METHODS: Embase, PubMed and PsycNET databases were searched between December 2016 and May 2018 using terms based on 'alcohol' and 'hangover'. Studies of experimental designs which reported the next-day cognitive effects of heavy alcohol consumption in a 'hangover' group with BAC < 0.02% were reviewed. A total of 805 articles were identified. Thirty-nine full-text articles were screened by two independent reviewers and 19 included in the systematic review; 11 articles provided sufficient data to be included in the meta-analysis; 1163 participants across 19 studies conducted since 1970 were included in the analysis. Data for study design, hangover severity, BAC at testing and cognitive performance were extracted and effect estimates calculated.

RESULTS: The systematic review suggested that sustained attention and driving abilities were impaired during hangover. Mixed results were observed for: psychomotor skills, short- (STM) and long-term memory (LTM) and divided attention. The meta-analysis revealed evidence of impairments in STM [g = 0.64, 95% confidence interval (CI) = 0.15-1.13], LTM (Hedges' g = 0.59, 95% CI = 0.01-1.17) sustained attention (g = 0.47, 95% CI = 0.07-0.87) and psychomotor speed (Hedges' g = 0.66, 95% CI = 0.31-1.00) during alcohol hangover.

CONCLUSION: The research literature suggests that alcohol hangovers may involve impaired cognitive functions and performance of everyday tasks such as driving.

27 September 2018 In Drinking & Eating Patterns

BACKGROUND: Recent trends in alcoholic liver disease, alcohol-related emergency room admissions, and alcohol use disorder prevalence as measured by general-population surveys have raised concerns about rising alcohol-related morbidity and mortality in the United States. In contrast, upward trends in per capita alcohol consumption have been comparatively modest.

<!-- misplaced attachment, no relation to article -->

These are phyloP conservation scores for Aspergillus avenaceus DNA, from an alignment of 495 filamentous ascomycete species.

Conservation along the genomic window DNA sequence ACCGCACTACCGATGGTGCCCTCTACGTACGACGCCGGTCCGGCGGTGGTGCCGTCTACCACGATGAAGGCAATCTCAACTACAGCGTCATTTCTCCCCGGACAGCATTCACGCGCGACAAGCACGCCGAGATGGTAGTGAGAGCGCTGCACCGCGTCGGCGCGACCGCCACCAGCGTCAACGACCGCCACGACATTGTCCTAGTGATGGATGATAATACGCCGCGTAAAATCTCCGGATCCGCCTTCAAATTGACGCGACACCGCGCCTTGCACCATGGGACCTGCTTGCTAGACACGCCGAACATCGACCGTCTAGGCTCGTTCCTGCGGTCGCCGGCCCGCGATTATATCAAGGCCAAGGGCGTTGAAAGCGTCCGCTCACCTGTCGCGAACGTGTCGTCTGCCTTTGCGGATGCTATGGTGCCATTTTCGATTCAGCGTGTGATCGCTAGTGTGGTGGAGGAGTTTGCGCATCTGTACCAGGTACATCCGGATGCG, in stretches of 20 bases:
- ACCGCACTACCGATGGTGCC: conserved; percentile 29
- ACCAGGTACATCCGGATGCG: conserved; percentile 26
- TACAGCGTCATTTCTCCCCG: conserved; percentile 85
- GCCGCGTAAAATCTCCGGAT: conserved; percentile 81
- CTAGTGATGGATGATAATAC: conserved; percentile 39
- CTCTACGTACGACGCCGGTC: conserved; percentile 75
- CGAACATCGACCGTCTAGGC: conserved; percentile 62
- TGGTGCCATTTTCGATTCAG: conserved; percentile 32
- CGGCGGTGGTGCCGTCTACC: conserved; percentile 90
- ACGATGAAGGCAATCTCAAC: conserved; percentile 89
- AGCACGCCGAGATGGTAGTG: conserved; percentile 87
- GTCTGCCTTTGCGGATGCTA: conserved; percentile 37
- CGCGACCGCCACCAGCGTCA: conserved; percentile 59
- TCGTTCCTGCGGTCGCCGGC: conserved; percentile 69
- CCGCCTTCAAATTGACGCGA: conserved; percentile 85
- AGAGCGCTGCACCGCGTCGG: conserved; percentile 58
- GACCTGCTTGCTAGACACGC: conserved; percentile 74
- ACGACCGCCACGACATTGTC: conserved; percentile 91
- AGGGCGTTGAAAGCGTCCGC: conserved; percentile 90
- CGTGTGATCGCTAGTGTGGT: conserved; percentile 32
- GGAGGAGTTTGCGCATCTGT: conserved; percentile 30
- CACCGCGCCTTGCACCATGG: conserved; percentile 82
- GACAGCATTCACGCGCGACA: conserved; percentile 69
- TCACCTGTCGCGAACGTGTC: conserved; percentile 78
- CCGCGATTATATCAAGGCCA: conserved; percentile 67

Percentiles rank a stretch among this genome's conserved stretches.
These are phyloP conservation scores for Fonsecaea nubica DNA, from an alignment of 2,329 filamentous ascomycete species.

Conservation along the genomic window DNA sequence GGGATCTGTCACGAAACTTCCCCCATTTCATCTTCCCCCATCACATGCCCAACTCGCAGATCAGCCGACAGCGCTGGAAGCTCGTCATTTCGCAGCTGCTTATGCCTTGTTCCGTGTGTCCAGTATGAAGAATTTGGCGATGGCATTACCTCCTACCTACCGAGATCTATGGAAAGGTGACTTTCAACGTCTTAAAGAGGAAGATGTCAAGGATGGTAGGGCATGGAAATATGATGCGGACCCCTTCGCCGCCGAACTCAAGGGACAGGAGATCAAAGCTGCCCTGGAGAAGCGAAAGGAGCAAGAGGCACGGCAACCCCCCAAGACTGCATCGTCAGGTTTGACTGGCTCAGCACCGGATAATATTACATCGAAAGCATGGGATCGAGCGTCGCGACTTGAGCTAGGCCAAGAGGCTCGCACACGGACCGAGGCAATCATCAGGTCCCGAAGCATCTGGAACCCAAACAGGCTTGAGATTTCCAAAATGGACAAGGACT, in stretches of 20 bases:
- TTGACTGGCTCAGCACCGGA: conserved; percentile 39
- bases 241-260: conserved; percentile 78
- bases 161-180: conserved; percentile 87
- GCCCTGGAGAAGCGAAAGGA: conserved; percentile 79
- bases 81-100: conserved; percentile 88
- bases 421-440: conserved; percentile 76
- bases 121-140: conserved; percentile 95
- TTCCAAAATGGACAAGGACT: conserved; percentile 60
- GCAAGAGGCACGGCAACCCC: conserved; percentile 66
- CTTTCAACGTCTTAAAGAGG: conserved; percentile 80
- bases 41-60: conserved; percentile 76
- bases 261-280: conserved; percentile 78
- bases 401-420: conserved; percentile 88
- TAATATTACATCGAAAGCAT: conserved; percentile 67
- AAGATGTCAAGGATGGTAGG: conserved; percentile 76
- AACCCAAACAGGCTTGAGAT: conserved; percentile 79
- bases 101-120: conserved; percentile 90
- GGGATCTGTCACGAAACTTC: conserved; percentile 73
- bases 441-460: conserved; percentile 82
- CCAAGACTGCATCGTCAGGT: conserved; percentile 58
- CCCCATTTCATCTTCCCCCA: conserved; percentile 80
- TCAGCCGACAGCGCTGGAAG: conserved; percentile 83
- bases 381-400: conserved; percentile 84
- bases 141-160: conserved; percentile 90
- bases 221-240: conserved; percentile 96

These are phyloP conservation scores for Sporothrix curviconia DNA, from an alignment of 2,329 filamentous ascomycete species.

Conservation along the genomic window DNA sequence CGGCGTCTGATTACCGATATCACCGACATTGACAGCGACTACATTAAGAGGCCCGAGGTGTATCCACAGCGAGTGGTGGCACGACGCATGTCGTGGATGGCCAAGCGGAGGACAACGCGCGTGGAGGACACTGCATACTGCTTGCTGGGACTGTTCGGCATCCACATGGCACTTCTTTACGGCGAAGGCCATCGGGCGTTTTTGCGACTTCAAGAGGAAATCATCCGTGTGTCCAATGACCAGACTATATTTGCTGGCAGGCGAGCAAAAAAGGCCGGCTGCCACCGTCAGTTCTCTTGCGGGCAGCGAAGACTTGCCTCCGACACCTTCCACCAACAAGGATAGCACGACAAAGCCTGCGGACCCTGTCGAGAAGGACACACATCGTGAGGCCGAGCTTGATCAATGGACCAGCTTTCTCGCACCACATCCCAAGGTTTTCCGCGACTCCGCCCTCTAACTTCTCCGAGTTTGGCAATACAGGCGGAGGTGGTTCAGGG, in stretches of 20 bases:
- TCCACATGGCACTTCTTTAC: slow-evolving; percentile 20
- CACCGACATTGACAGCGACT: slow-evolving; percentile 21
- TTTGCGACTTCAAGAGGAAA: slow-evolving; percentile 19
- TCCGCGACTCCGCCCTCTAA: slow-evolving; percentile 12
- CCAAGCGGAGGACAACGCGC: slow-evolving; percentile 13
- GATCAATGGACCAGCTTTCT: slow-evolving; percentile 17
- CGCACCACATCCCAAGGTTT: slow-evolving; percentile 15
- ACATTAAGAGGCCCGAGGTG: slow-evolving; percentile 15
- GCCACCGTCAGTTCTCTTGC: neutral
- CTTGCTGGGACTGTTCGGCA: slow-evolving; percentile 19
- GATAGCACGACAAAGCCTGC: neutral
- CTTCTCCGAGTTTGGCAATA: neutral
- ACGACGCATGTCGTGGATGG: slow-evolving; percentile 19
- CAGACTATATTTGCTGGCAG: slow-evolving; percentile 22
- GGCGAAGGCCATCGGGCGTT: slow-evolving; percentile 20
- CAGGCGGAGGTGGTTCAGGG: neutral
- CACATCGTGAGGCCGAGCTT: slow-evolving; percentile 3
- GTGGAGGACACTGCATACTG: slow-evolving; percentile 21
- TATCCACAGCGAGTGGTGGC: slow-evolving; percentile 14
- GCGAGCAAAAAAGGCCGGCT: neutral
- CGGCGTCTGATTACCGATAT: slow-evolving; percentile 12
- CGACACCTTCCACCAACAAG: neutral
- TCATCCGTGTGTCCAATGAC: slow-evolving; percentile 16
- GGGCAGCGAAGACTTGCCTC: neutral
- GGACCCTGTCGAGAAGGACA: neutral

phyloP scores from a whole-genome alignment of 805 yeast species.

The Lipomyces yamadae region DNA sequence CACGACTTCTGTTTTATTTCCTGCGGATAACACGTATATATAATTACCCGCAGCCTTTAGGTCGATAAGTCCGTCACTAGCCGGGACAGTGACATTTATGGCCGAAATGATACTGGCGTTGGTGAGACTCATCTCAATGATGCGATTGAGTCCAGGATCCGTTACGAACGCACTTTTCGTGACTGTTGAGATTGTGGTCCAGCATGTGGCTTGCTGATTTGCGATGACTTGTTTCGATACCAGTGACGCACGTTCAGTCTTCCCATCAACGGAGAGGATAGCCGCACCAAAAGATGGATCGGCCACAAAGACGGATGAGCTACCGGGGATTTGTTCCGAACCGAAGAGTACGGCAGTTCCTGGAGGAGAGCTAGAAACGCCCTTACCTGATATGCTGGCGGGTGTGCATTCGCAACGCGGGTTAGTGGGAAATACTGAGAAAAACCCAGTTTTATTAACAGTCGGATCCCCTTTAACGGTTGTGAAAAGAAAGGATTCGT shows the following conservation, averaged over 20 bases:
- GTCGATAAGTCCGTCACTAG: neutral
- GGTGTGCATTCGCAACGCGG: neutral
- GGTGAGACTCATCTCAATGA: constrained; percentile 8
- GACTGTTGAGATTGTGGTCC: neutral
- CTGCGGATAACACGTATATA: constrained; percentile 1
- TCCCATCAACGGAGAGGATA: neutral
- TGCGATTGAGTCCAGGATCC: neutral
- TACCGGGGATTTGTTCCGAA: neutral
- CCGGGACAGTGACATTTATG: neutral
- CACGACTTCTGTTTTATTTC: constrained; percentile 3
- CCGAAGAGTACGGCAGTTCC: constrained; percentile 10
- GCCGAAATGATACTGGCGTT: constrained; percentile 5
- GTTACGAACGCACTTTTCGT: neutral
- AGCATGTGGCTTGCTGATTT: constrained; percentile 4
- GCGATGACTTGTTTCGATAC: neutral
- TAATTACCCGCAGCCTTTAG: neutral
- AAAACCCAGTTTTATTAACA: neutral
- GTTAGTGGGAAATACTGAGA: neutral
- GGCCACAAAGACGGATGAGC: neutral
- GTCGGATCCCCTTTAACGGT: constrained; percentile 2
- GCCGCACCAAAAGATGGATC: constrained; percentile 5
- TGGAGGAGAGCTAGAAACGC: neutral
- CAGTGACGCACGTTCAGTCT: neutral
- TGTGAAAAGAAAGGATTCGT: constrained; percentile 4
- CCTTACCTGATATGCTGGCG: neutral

METHODS: To resolve these discordant observations, we sought to examine trends in the prevalence of alcohol use and binge drinking from 6 regularly or periodically administered national surveys using a meta-analytic approach. Annual or periodic prevalence estimates for past-12-month or past-30-day alcohol use and binge drinking were estimated for available time points between the years 2000 and 2016. Estimates were combined in a random-effects regression model in which prevalence was modeled as a log-linear function of time to obtain meta-analytic trend estimates for the full population and by sex, race, age, and educational attainment.

RESULTS: Meta-analysis-derived estimates of average annual percentage increase in the prevalence of alcohol use and binge drinking were 0.30% per year (95% CI: 0.22%, 0.38%) and 0.72% per year (95% CI: 0.46%, 0.98%), respectively. There was substantial between-survey heterogeneity among trend estimates, although there was notable consistency in the degree to which trends have impacted various demographic groups. For example, most surveys found that the changes in prevalence for alcohol use and binge drinking were large and positive for ages 50 to 64 and 65 and up, and smaller, negative, or nonsignificant for ages 18 to 29.

CONCLUSIONS: Significant increases in the prevalence of alcohol use and of binge drinking over the past 10 to 15 years were observed, but not for all demographic groups. However, the increase in binge drinking among middle-aged and older adults is substantial and may be driving increasing rates of alcohol-related morbidity and mortality.